As shown in FIG. 3A, IPv4 network packet 40 may include header 42 followed by data section 44. Header 42 may include fields that specifies various information regarding IPv4 network packet 40. In the example of FIG. 4, the fields in header 42 may include source network address 50A and destination address 50B. Source network address 50A specifies the IPv4 address of the sender of IPv4 network packet 40 and destination address 50B specifies the IPv4 address of the receiver of IPv4 network packet 40. Header 42 may include additional fields not shown in FIG. 4. For example, header 42 may include a total of fourteen fields, thirteen of which are required.

Data section 44 of IPv4 network packet 40 may include data associated with the transport layer protocol, such as TCP, UDP, and the like, utilized by IPv4 network packet 40. Data section 44 of IPv4 network packet 40 may include transport protocol header 46 followed by payload 48. Transport protocol header 46 may be a TCP header, UDP header, and the like depending on the transport layer protocol used by IPv4 network packet 40. Transport protocol header 46 may include source port 50C and destination port 50D. Source port 50C identifies the source port of IPv4 network packet 40, and destination port 50D identifies the destination port of IPv4 network packet 40. Transport protocol header 46 may include additional fields not shown in FIG. 3A. Payload 48 may be data carried by IPv4 network packet 40 besides header 42 and transport protocol header 46.

A customer edge device, such as one of customer devices 8 shown in FIG. 1, may encapsulate IPv4 network packet 40 in an IPv6 network packet to result in IPv6 network packet 52 that encapsulates IPv4 network packet 40. An IPv6 network packet includes a header and a payload. As such, in the example, of FIG. 3A, IPv6 network packet 52 includes IPv6 header 54 and payload 56. To encapsulate IPv4 network packet 40 in IPv6 network packet 52, the CE device may generate IPv6 header 54 for IPv6 network packet 52 and may encapsulate IPv4 network packet 40 in IPv6 network packet 52 as payload 56 of IPv6 network packet 52.

IPv6 network packet header 54 includes source network address 58A and destination address 58B, each of which is an IPv6 network address. A customer device may determine the values of IPv6 source network address 58A and IPv6 destination address 58B based on the IPv4 network packet 40 encapsulated in IPv6 network packet 52. For example, the customer device may use one or more Mapping of Address and Port (MAP) rules to map the IPv4 source network address 50A and source port 50C in IPv4 network packet 40 to an IPv6 network address as source network address 58A, and may similarly use one or more MAP rules to map IPv4 destination address 50B and destination port 50D to an IPv6 network address as destination address 58B. IPv6 network packet header 54 may also include payload length field 58C that indicates the size of payload 56 of IPv6 network packet 52.

If the IPv6 network packet 52 that encapsulates IPv4 network packet 40 is larger than a maximum transmission unit (MTU) for IPv6 network 6, the customer edge device that encapsulates IPv4 network packet 40 within IPv6 network packet 52 may fragment IPv6 network packet 40 into IPv6 network packet fragments and may send the IPv6 network packet fragments via IPv6 network 6 to network device 10.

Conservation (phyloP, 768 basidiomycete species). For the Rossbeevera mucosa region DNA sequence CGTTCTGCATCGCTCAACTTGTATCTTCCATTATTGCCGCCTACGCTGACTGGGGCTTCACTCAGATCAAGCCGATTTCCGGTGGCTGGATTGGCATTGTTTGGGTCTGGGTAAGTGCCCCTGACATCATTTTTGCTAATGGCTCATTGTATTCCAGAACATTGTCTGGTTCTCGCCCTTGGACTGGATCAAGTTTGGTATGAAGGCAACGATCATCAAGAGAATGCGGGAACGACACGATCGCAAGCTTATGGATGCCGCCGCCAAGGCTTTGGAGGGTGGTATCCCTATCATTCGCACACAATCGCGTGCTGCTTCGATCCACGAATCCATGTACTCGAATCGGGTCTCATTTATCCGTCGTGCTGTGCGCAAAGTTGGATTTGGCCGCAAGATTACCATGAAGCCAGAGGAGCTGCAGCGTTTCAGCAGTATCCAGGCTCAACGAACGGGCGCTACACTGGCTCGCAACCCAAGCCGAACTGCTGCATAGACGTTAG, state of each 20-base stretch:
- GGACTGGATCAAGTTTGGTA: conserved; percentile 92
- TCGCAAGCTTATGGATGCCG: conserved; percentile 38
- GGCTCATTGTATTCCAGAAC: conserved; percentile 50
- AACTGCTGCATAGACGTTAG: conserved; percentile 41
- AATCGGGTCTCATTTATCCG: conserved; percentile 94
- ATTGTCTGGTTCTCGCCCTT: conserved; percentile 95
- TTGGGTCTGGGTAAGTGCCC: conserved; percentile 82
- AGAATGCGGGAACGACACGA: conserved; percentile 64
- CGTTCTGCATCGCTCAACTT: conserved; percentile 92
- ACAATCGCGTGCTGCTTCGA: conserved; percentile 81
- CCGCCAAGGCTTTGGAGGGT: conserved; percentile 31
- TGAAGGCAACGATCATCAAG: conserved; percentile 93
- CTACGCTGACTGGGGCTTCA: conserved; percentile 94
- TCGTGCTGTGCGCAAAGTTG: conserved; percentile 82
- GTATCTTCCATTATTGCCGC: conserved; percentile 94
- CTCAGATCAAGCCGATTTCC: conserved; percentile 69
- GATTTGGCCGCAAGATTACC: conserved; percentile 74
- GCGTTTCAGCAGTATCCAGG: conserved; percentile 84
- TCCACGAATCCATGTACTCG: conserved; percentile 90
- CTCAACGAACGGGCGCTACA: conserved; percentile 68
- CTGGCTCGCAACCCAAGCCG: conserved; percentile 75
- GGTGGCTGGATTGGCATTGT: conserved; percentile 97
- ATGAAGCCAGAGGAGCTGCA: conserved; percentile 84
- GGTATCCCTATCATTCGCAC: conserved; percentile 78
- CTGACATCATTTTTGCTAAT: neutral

FIG. 3B is a block diagram illustrating fragmenting of an IPv6 network packet 52 that encapsulates an IPv4 network packet 40 into IPv6 network packet fragments. A customer edge device may fragment an IPv6 network packet into IPv6 network packet fragments. Each IPv6 network packet fragment may include an IPv6 network packet header from the IPv6 network packet, a fragment header, and a payload, where the payload of each IPv6 network packet fragment is a non-overlapping portion of the IPv4 network packet encapsulated in the IPv6 network packet.

As shown in FIG. 3B, a customer edge device may fragment IPv6 network packet 52 into IPv6 network packet fragments 60A-60N (“IPv6 network packet fragments 60”). While IPv6 network packet 52 is fragmented into N fragments in the example of FIG. 3B, an IPv6 network packet may be fragmented into any number of (i.e., 2 or more) fragments in accordance with the techniques of this disclosure.

Each IPv6 network packet fragment includes the IPv6 network packet header from the IPv6 network packet, a fragment header, and a payload. Thus, IPv6 network packet fragment 60A includes IPv6 network header 54 from IPv6 network packet 52, fragment header 62A, and payload 64A. Similarly, IPv6 network packet fragment 60B includes IPv6 network packet header 54 from IPv6 network packet 52, fragment header 62B, and payload 64B, and IPv6 network packet fragment 60N includes IPv6 network packet header 54 from IPv6 network packet 52, fragment header 62N, and payload 64N.

IPv6 network packet header 54 from IPv6 network packet 52 that is included in each of IPv6 network packet fragments 60 may contain the same fields with the same values as IPv6 network packet header 54 in IPv6 network packet 52 with the exception of payload length field 58C. The payload length field 58C in each of IPv6 network packet fragments 60 may have a value that indicates the size of the payload of the fragment. Thus, payload length field 58C in IPv6 network packet fragment 60A may have a value that indicates the size of payload 64A, payload length field 58C in IPv6 network packet fragment 60B may have a value that indicates the size of payload 64B, and payload length field 58C in IPv6 network packet fragment 60C may have a value that indicates the size of payload 64C.